Journey is a modern virtue name with an adventurous vibe.
Thanks to Lyn Z. for suggesting our Baby Name of the Day.
Journey: To Drudge or to Trudge
This word brings to mind travel, often ambitious, continent-crossing travel. Other times, it suggests a transformation of a more personal type – life’s a journey.
But one thing is for certain: it wasn’t a name at all until very recently.
Journey is a whispered-down-the-alley take on the Latin diurnus – one day. In Old French, journee meant the day’s work. A journeyman is one who does a day’s work – a skilled craftsman who has finished an apprenticeship, but is not yet a master in his own right.
The occupational sense is less common today; instead, it sometimes refers to one who is middling in skill – reliable, but not a star player.
It could also describe the amount of land that could be plowed in a single day, and so became a surname for someone who worked such a piece of land.
By the fourteenth century, the word referred to travel as well as work. In both cases, it described a day’s worth of effort.
Now, in age where we can cross oceans in a matter of hours, it’s taken on a romantic appeal.
Journey: Don’t Stop Believin’
Interestingly, the first uses of Journey as a given name coincide with the early success of the rock band by the same name.
Formed in 1973, Journey scored major hits in the early 80s, including 1981’s “Don’t Stop Believin'” and the ballad “Open Arms.” They played to sold out stadiums and sold millions of records.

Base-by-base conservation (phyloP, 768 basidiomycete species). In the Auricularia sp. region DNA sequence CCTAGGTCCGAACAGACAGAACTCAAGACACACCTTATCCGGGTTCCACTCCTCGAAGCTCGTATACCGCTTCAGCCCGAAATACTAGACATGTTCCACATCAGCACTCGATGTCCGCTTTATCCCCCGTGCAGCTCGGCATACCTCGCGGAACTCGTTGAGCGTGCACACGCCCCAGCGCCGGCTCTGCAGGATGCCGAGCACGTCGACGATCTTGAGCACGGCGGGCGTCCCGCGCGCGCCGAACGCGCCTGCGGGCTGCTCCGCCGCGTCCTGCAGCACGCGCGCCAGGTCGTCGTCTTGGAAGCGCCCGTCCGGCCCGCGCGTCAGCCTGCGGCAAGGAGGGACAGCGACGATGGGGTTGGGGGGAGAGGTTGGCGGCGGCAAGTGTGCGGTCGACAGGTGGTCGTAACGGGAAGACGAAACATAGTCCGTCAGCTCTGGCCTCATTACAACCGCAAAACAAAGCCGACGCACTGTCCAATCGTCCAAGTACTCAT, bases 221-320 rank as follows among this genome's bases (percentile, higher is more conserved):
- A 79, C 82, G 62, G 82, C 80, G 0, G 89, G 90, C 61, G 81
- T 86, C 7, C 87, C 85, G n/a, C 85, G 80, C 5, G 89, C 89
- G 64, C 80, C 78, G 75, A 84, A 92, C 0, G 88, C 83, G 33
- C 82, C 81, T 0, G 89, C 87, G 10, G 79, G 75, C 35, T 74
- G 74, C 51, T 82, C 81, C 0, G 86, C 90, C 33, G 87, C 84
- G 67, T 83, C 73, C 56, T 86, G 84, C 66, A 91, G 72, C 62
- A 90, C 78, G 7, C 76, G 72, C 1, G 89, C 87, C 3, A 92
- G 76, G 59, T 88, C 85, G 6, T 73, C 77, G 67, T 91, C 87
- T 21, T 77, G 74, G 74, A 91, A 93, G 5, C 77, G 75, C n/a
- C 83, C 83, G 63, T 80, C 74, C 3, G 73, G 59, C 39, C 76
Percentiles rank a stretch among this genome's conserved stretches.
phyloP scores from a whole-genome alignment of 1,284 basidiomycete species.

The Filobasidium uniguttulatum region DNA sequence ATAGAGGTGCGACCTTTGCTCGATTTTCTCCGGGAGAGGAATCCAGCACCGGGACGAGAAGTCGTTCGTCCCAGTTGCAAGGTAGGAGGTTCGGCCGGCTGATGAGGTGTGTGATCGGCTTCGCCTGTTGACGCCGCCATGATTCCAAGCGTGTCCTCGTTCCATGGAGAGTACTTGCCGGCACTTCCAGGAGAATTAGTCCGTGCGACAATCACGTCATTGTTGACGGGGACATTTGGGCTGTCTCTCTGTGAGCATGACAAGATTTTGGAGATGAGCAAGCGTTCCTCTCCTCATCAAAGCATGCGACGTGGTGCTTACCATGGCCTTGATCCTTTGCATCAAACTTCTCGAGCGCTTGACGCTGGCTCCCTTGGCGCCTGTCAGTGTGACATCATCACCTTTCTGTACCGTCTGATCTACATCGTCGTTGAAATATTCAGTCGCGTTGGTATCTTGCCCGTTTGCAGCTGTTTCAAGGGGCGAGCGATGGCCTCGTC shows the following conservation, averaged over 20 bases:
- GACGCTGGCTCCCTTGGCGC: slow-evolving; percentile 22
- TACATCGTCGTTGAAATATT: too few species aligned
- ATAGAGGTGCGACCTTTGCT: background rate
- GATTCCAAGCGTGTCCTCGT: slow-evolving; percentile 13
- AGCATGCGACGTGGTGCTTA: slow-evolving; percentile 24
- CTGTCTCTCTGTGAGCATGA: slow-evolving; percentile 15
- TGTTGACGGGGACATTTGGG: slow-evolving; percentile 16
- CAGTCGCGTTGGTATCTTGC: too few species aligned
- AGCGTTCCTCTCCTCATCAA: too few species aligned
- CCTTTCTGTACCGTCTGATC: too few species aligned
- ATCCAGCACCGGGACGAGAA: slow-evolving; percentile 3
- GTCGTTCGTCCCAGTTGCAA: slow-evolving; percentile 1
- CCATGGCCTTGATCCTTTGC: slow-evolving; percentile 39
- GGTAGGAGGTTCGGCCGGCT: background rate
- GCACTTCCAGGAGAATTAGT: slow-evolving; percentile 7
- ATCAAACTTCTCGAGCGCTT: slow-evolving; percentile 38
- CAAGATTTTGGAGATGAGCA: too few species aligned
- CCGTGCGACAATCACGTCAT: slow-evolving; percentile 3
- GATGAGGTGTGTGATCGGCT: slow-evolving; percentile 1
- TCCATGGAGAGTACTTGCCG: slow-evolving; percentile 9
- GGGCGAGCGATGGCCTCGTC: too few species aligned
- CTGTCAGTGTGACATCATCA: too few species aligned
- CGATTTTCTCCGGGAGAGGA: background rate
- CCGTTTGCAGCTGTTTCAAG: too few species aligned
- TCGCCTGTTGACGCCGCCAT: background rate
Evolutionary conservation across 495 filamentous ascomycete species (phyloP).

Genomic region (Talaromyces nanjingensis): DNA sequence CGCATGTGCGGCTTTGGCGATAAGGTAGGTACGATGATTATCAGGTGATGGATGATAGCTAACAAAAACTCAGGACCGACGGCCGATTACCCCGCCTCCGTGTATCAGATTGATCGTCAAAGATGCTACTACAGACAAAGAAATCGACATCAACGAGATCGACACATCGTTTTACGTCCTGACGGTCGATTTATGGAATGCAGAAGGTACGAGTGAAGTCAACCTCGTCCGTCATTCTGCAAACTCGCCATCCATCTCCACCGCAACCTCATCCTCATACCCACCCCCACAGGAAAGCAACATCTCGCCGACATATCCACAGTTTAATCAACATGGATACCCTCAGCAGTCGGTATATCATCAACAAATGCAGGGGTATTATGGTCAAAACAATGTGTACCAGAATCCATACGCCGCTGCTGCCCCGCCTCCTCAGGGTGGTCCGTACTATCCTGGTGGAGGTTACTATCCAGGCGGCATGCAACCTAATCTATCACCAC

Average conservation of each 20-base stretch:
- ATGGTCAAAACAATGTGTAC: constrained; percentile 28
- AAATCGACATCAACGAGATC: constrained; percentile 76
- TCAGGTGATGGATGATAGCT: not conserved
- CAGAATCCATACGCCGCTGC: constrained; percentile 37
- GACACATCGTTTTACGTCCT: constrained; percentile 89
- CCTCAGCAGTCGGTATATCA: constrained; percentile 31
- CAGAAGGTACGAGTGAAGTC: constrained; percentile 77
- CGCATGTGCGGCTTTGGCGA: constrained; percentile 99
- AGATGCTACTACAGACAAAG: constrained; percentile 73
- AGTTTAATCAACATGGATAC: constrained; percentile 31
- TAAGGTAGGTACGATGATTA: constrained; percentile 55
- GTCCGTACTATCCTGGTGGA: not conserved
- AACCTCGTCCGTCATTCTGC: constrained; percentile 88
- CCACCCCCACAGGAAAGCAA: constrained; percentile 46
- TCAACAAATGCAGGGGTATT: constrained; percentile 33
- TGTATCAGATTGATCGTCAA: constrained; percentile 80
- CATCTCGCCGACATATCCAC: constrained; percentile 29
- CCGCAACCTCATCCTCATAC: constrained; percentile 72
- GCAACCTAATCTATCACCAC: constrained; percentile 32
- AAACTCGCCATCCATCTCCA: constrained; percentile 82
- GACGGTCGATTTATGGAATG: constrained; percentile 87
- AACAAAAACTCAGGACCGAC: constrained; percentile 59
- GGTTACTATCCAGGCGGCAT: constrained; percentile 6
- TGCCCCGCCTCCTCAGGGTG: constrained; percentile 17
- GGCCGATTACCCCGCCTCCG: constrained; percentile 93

And in 1981, seven girls were given the name – the first time it registered on US Social Security birth records.
Fewer than five children received the name in 1982, but in 1983, there were five girls and six boys.
Were those early 1980s children named after the band? I cannot say, but the numbers suggest that it is very possible.
Journey: By the Numbers
In 1999, the name cracked the girls’ US Top 1000 for the first time. Ten years later, it was a Top 500 pick. And in 2014, Journey entered the Top 300.
That almost makes it mainstream – more than 1,100 girls were given the name.
Alternate spelling Journee is now in the US Top 500, too.
And don’t count this name out for boys. There were 75 boys with the -ey spelling, and ten with -ee in 2014.
With names like Destiny and Trinity in the girls’ Top 100 in recent years, it’s no surprise to find Journey succeeding. It’s spiritual but not specifically religious, and it’s a word name that’s very unlike anything today’s parents would have heard growing up – but it still sounds like a name.
What Journey lacks is a single high-profile use. A handful of minor celebrity kiddos, a character from one episode of Doctor Who, a shoe store in many suburban shopping malls. None of it is enough to boost then name, and yet it is undeniably succeeding.
Credit a mix of factors, including our long-time love of the letter J and the interest in modern word names rich with meaning.
Overall, it’s a name that’s likely to succeed, bold and distinctive when compared to names of the previous generation, but perfectly at home in the kindergartens of the early twenty-first century.
What do you think of Journey? Do you like it better for a boy or a girl?